The New Basement Tapes — a supergroup composed of Elvis Costello, Jim James, Marcus Mumford and others — dropped by Jimmy Kimmel Live last night to play a few songs from Lost on the River: The New Basement Tapes.
Three cheers to WMNF It’s the Music/AfterNooner host and sometime local music appreciator Amy Snider, who’s provided an intimate singer-songwriter showcase for rising talent and vets alike every Thursday evening for the past five years (250 shows total) at Tre Amici @ The Bunker in Ybor City. For her Singer-Songwriter Night Anniversary Soiree and Hootenanny, regular series performers – among them, Ronny Elliott, Harry Hayward, Crash Mitchell, Papos, Gary McDonald and Mike Donahue – deliver rapid-fire performances on the standing room stage while Dumb Blind Luck and The John Clark Band deliver longer sets that culminate in an all-star jam session hootenanny sing-along to Clark’s “Hope in Hard Times.” Door prizes, 2-for-1 sangria and extended hours make for a stirring evening in Ybor. Click here for full line-up and set times.
7-10 p.m., Tre Amici @ The Bunker, 1907 N. 19th St., Ybor City, free admission.
Click here to find out about more concerts tonight and over the next seven days.
Jellyfish Brothers at The Fuzz Factory Sat., Nov. 15, 2014
Amid the surge of alternative venue spaces that have materialized in the local scene over the past few years, The Fuzz Factory is a name that keeps coming up time and time again.
Co-founder John Freda grew up in Northern Pinellas, where he and his band Just Satellites started booking shows at cafés and houses around Tarpon Springs and Palm Harbor. Eventually, they shuffled south to St. Petersburg, setting up shop in the Warehouse Arts District in April of 2013 and welcoming other local and small indie touring acts to the space they’d formally christened The Fuzz Factory.
“We wanted to create a place where bands that play less traditional music could come and do their thing and not have to worry about people getting pissed off and leaving or complaining ‘cause it’s too loud or it’s too weird,” Freda told me in a recent interview. The idea was to remove the commercial element and foster an environment that catered to creativity, “a place purely for the art, not for the profit.”
Afternoons with less news and more music. That’s the gist of a SaintPetersBlog story detailing upcoming programming changes at WMNF 88.5 FM. The post cites a note distributed to interested programmers and other observers of the community station who were informed that locally produced afternoon news and talk shows like WMNF Drive-Time News and Last Call will be nixed in 2015. What’s certainly a bummer to lovers of the station’s homegrown coverage of state and local issues is a win for listeners hoping for a more long, deep, and continuous block of music in between 1 p.m. and WMNF’s already music-centric evening programming. There will still be three five-minute news segments in between 3 and 6 p.m, and Program Director Randy Wind seems to think the change will help boost afternoon listener numbers. “Our news can reach more listeners in short newscasts,” he told SPB. “Our loss of audience at 4 p.m. is dramatic.” Tell us your thoughts on the changes in the comments and read Curtis Ross’ recent feature on WMNF here.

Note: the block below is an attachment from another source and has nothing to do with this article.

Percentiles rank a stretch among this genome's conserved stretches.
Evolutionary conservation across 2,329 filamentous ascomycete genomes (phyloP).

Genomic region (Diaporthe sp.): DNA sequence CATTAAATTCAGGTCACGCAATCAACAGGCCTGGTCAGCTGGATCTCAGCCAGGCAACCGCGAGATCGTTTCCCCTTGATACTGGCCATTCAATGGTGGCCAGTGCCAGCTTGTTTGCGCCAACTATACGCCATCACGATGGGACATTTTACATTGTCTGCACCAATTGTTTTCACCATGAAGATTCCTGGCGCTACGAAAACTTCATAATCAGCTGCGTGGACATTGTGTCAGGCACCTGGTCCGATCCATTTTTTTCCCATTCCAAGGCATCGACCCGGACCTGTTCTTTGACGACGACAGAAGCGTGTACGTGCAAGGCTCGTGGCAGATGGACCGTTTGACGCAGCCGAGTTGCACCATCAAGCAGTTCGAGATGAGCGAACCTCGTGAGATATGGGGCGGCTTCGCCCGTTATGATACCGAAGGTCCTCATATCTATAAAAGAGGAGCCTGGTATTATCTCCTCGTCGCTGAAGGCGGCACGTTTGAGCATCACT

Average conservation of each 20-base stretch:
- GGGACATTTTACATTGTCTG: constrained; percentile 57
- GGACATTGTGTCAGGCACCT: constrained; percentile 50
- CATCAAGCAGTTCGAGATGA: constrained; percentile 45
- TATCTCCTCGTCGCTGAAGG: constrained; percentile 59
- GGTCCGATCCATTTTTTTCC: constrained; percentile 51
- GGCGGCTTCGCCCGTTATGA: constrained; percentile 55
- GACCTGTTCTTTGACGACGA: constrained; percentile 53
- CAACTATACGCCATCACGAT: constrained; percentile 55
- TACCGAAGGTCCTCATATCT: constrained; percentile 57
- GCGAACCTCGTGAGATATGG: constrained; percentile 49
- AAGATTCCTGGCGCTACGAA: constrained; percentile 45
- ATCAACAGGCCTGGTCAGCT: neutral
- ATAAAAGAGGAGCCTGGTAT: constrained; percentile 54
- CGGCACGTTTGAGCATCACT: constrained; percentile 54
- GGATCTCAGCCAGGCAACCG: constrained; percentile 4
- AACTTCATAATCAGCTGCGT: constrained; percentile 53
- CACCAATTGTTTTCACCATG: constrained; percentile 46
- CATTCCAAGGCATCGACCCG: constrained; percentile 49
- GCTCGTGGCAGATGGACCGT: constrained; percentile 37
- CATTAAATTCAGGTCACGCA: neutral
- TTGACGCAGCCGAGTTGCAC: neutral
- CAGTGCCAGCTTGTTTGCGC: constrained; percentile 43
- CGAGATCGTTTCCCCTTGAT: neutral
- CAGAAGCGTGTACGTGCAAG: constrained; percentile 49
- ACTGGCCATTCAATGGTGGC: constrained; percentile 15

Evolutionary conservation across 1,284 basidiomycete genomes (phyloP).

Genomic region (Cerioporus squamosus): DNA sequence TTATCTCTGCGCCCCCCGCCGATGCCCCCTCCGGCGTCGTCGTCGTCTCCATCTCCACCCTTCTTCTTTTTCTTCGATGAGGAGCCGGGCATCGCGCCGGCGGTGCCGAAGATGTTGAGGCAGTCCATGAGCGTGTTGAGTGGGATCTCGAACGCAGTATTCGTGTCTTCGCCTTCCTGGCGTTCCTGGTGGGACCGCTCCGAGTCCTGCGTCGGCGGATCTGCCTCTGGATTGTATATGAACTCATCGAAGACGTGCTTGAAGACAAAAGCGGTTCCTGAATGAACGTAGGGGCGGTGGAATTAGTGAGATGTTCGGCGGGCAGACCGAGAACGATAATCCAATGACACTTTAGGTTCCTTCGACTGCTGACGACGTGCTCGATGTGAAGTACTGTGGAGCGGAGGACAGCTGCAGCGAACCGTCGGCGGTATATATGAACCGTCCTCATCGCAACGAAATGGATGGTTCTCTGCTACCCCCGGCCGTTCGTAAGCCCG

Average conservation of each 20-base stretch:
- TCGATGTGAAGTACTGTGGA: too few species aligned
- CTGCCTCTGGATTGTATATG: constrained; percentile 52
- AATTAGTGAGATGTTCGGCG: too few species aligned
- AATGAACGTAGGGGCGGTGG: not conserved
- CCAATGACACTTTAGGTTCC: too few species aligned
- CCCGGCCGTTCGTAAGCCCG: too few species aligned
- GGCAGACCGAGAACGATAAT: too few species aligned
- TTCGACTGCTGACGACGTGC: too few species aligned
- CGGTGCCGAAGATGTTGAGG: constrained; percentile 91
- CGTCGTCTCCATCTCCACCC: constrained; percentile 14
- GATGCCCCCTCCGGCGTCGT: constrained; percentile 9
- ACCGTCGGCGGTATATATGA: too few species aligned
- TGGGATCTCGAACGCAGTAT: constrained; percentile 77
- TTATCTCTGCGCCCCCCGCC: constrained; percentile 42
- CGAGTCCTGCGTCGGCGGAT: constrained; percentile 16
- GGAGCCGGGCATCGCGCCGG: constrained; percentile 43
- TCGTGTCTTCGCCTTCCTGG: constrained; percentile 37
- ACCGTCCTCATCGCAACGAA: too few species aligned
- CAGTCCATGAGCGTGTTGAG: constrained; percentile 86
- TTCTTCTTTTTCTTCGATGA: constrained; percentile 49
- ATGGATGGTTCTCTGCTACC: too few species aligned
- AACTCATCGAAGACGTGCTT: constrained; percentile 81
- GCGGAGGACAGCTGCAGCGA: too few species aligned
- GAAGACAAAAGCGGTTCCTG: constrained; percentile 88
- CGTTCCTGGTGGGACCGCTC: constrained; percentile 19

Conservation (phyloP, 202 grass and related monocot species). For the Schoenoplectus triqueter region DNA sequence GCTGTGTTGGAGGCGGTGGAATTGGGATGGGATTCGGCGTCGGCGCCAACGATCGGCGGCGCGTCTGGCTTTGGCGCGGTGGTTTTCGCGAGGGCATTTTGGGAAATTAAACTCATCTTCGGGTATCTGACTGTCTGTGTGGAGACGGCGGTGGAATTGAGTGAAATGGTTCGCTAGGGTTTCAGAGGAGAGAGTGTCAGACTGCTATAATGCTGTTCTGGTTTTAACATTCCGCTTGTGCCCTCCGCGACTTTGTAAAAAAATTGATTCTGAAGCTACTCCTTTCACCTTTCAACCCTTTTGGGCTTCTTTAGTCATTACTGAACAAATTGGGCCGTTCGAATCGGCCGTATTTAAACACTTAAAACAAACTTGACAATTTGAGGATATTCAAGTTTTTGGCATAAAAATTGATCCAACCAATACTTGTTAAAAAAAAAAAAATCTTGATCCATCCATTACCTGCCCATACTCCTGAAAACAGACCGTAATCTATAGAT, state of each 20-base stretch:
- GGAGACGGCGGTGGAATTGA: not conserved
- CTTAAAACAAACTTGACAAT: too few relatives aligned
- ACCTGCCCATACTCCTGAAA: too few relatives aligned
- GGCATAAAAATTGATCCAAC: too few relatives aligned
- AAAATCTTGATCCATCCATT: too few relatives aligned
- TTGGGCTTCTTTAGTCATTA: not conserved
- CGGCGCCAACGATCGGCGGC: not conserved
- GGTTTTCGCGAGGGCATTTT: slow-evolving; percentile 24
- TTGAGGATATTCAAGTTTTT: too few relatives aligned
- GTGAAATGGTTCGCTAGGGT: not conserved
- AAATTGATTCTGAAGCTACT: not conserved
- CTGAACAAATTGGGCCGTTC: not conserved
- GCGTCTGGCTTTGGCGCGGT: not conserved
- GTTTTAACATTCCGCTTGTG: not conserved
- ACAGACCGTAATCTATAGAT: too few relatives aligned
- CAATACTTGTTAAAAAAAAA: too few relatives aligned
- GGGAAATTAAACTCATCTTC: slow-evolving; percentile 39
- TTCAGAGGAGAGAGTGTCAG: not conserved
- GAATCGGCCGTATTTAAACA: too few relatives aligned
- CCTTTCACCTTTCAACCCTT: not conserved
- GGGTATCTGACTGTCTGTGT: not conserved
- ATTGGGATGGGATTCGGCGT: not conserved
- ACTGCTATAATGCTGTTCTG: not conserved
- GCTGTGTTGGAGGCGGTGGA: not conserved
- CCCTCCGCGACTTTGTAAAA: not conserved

After hearing about it for years, I finally got down to the Pegasus Lounge on a recent Wednesday for its infamous weekly Pornaoke night. CL has covered Pornaoke before, and even recognized it with a Best of the Bay award. On the surface, it’s a one-note joke and scandal-bait for prudes. But with around a decade of falsetto and fellatio under its belt (ahem), Pornaoke has become an underground Tampa Bay fixture, the haunt of artists, hipsters, and rockers alike – and even if you’re among the open minded, that’s worth taking a moment to think about.
David Z. Morris
The Pegasus Lounge
The Pornaoke concept is so simple it barely qualifies as a concept. DJ Laser Ray, who, in his fedora, mustache, and billowing button-down, looks like a hard-ridden version of Carlos Santana — plays hardcore porn DVDs (yes, actual DVDs) in the background as he runs an otherwise entirely standard-issue karaoke night. He has a pretty good book of tunes (though in the digital age that’s less of a distinction than it used to be), and the sound system is up to the task. There’s no particular pattern or vibe to the thing, except that a pretty lady is pulling a string of pearls out of her vagina while you sing “White Wedding.” Warning: NSFW content after the jump...
The “SpOILed Nation Tour” features the entire ThazDope Records roster as led by Cincinnati-based electro music maker Spankalicious, aka Kevin Moore, who lists “Psychedelic bounce” as his genre. He applies his background in drumline to a bass-bumpin’ mix of bounce and trap music that’s studded with all kinds of glitched-out samples and sounds. On this tour, he’s joined on stage by a live drummer, Galaxe, and also busts out his own beat-keeping moves, too. Vibrant color-saturated lights and visual projections provided by Lo Durr. Also performing: Bass Coma, Alejo, Lumagrove, DJs Casper & LeSage.